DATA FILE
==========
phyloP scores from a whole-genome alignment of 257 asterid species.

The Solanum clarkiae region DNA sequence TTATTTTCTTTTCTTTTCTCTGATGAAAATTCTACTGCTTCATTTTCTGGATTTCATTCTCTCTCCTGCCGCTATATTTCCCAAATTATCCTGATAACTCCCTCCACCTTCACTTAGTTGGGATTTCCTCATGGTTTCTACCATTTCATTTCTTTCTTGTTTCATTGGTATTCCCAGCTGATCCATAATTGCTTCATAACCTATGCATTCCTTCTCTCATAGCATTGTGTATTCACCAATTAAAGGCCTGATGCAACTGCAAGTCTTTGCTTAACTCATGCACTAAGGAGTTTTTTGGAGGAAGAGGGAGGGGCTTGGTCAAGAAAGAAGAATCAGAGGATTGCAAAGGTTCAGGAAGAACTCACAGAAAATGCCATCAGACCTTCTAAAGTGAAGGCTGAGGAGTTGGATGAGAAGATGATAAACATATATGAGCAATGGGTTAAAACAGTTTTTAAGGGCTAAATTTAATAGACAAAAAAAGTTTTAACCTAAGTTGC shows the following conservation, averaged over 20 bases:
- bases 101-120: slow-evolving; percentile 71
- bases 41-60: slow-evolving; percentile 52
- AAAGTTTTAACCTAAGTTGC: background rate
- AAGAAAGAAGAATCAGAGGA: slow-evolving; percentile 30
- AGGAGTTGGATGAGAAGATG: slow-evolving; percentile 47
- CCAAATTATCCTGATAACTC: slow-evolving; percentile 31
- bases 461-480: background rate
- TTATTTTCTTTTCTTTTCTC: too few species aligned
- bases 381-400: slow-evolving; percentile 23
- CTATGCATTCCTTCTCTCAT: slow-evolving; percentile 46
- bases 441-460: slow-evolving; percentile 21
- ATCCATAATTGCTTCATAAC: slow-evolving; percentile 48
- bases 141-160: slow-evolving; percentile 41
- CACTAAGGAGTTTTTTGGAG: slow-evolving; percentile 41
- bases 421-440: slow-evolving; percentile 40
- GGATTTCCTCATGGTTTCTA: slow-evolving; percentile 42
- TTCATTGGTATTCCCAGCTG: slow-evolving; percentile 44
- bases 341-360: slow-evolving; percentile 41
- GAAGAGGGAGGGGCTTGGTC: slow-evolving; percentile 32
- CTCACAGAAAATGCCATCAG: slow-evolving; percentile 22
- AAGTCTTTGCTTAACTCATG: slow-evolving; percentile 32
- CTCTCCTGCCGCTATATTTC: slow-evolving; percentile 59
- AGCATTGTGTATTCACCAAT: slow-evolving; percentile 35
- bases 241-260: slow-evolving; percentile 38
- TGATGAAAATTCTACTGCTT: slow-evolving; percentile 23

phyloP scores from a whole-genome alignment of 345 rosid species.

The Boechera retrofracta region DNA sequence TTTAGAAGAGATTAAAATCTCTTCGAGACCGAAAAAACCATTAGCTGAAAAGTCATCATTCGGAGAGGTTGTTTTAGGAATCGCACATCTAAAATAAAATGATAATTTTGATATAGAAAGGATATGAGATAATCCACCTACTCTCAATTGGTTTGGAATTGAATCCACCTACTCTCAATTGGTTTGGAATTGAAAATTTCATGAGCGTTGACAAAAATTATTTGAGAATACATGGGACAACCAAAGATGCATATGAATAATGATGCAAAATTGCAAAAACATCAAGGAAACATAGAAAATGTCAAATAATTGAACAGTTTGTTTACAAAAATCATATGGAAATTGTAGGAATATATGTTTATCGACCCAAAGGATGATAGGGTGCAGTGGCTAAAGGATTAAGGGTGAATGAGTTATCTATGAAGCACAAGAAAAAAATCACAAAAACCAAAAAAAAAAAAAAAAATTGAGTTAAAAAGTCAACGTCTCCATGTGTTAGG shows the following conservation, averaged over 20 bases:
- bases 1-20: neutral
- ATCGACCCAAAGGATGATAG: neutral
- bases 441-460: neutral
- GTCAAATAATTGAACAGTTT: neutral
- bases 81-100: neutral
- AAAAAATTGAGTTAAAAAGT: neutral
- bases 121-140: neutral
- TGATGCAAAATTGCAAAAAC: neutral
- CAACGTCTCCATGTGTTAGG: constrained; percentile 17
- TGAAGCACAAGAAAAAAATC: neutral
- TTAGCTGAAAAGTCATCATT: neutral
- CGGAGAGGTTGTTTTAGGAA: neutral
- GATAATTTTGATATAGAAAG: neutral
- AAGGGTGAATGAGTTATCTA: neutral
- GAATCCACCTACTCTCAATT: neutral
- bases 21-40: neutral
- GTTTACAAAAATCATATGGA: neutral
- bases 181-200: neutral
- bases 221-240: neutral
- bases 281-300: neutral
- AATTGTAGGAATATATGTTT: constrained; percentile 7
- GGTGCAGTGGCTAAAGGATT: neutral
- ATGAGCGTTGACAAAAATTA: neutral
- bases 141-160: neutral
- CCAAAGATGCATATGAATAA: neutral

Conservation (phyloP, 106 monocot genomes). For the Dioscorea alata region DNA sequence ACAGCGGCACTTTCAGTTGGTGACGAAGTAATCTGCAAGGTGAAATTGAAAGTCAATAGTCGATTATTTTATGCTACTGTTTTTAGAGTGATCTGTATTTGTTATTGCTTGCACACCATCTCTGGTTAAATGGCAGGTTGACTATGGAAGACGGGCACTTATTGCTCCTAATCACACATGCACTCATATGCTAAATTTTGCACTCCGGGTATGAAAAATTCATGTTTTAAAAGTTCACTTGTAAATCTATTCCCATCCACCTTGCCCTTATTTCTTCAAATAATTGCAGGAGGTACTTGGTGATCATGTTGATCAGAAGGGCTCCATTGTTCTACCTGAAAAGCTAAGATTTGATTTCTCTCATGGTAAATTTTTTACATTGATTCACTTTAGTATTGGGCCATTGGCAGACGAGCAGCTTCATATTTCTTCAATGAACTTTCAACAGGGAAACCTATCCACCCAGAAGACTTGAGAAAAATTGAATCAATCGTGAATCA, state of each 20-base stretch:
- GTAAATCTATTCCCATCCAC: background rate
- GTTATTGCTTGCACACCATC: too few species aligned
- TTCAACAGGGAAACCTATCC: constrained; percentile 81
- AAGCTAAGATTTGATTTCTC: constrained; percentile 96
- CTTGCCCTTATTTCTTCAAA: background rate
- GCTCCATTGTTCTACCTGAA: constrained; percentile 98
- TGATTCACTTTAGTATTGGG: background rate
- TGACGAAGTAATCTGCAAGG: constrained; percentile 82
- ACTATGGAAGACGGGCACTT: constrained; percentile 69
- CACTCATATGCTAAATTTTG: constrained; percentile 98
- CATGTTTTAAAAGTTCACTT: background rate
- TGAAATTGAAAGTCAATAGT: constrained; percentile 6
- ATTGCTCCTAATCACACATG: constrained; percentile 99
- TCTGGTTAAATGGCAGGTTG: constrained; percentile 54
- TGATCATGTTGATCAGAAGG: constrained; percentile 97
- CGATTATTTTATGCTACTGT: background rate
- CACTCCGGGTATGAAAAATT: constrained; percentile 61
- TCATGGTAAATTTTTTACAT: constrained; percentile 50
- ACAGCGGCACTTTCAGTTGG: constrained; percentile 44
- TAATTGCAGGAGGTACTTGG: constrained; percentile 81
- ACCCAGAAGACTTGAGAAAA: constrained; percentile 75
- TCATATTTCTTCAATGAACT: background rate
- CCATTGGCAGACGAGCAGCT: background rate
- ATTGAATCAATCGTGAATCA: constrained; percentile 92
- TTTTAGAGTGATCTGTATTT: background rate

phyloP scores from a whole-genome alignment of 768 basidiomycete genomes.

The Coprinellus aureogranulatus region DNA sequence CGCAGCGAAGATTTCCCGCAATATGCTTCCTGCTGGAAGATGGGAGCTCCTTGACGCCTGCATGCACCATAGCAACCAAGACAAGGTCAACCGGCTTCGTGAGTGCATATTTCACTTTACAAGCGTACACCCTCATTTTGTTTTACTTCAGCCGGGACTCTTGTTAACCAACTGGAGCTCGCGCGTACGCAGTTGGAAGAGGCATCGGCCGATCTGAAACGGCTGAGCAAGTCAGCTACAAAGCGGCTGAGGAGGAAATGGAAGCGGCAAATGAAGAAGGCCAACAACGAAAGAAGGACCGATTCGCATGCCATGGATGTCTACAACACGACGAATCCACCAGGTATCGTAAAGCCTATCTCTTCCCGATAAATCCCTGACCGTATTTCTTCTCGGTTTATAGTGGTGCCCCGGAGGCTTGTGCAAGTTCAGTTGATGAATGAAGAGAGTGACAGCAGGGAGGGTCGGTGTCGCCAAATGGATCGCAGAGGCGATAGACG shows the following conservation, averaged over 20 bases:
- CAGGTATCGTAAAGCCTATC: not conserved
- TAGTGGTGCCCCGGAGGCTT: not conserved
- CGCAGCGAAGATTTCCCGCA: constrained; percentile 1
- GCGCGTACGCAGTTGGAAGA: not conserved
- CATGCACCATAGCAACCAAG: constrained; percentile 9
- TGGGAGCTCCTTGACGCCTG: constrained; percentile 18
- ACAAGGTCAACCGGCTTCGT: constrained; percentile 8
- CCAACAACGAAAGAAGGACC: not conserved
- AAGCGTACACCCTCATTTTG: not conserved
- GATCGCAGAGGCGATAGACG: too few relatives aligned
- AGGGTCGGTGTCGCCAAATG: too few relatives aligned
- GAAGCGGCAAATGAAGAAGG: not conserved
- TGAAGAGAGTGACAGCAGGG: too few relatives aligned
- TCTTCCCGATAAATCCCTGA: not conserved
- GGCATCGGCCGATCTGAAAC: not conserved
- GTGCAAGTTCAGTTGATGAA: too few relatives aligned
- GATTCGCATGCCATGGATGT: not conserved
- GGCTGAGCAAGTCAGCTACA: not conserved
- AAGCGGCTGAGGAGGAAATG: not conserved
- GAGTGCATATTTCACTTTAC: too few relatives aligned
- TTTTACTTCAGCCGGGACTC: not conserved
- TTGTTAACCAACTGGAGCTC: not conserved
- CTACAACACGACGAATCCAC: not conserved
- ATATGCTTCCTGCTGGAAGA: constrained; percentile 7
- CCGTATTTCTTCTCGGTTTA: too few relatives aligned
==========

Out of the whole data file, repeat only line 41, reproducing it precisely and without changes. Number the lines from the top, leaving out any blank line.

- CGGAGAGGTTGTTTTAGGAA: neutral